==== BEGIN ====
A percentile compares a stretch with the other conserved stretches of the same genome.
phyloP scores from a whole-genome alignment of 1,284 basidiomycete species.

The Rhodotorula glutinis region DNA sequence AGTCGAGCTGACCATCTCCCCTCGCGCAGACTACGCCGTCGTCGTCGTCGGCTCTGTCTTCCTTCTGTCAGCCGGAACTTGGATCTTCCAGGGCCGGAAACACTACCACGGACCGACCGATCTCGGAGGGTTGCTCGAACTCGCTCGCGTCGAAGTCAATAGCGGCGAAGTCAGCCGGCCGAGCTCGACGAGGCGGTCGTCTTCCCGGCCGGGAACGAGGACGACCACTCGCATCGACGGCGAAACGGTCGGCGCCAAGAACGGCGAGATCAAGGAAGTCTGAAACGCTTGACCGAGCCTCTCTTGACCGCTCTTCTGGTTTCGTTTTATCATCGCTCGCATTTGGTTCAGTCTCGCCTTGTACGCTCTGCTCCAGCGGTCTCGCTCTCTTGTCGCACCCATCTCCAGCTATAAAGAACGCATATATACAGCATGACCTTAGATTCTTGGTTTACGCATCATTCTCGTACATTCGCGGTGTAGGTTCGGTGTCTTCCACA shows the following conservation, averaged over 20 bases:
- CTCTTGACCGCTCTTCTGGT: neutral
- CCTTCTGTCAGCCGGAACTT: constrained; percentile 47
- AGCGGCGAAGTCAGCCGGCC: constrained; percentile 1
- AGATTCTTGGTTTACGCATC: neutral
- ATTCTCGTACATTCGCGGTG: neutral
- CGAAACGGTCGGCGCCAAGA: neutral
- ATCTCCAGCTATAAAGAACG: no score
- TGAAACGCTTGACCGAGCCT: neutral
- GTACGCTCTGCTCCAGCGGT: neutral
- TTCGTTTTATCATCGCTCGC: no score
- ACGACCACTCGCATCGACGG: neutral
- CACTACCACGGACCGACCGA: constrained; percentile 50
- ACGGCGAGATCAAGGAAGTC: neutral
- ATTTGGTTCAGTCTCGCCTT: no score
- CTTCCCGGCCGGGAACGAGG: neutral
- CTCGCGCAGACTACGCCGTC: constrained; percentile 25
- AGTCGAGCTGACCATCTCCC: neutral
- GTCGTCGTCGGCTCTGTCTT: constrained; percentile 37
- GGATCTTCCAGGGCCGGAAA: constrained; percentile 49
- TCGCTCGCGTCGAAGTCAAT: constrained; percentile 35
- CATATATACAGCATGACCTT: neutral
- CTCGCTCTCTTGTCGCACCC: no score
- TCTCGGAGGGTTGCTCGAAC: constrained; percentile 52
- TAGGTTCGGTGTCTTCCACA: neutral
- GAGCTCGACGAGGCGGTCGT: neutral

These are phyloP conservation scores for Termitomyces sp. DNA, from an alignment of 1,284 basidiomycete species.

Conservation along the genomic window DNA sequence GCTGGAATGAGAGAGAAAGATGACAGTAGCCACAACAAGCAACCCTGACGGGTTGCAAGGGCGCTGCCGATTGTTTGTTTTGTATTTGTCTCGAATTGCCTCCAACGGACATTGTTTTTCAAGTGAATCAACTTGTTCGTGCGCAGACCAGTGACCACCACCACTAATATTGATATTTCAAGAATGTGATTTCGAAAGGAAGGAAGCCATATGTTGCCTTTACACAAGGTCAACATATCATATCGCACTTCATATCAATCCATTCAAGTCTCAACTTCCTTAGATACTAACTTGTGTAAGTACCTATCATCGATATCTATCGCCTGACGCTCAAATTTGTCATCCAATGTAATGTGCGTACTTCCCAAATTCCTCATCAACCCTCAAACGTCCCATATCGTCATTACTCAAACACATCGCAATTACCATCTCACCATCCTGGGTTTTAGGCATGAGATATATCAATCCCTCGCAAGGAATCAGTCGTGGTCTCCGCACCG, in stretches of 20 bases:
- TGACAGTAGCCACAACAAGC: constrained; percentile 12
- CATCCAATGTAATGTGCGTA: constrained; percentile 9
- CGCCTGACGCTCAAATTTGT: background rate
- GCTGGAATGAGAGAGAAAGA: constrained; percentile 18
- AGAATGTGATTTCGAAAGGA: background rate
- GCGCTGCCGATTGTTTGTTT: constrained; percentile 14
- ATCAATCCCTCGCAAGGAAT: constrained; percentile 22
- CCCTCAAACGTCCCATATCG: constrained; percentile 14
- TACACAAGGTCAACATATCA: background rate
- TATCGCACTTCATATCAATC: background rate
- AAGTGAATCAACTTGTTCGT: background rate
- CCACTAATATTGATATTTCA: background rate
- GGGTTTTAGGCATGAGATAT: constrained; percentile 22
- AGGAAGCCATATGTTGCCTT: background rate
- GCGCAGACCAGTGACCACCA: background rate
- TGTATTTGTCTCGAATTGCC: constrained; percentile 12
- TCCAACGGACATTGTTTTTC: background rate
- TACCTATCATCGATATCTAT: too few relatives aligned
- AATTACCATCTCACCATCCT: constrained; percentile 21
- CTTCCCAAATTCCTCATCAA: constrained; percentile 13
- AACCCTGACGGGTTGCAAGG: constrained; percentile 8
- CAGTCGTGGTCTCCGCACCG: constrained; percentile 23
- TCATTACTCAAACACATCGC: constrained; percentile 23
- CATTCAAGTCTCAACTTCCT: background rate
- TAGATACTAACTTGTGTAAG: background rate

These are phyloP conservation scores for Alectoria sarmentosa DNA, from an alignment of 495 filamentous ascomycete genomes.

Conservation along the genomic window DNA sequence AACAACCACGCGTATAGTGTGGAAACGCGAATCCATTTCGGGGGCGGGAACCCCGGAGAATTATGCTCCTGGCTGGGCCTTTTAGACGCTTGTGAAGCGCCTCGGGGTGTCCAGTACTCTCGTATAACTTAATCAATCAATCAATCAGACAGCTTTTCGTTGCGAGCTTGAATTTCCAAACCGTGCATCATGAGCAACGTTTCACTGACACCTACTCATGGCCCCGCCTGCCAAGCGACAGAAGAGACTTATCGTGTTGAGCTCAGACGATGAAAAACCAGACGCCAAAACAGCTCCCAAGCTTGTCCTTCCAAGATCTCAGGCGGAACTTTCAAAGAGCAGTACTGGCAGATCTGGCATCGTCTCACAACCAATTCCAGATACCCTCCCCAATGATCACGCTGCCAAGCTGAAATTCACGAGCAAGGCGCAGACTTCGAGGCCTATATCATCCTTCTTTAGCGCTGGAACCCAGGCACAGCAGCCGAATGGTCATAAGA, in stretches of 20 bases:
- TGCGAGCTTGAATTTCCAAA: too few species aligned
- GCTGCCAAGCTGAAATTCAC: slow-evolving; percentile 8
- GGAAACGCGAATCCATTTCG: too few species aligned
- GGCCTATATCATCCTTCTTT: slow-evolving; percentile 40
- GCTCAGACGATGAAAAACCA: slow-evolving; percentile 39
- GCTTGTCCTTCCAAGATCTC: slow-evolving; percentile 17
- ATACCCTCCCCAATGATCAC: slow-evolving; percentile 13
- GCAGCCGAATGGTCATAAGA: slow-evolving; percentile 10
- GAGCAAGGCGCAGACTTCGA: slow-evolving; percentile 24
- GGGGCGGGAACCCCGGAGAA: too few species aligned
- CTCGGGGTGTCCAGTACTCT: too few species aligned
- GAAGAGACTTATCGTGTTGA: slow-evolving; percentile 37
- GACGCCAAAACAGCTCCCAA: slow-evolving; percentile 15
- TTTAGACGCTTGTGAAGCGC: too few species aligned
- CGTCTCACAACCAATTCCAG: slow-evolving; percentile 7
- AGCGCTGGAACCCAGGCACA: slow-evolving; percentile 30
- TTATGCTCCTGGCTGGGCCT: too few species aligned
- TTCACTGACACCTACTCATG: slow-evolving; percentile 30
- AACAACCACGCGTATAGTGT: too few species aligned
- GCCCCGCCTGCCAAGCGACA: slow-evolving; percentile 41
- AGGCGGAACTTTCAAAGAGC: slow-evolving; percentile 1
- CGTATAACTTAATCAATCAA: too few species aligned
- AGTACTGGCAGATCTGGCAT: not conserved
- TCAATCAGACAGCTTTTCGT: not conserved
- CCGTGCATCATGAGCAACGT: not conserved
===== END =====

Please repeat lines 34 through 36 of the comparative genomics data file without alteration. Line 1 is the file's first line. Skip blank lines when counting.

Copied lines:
- GCTGGAATGAGAGAGAAAGA: constrained; percentile 18
- AGAATGTGATTTCGAAAGGA: background rate
- GCGCTGCCGATTGTTTGTTT: constrained; percentile 14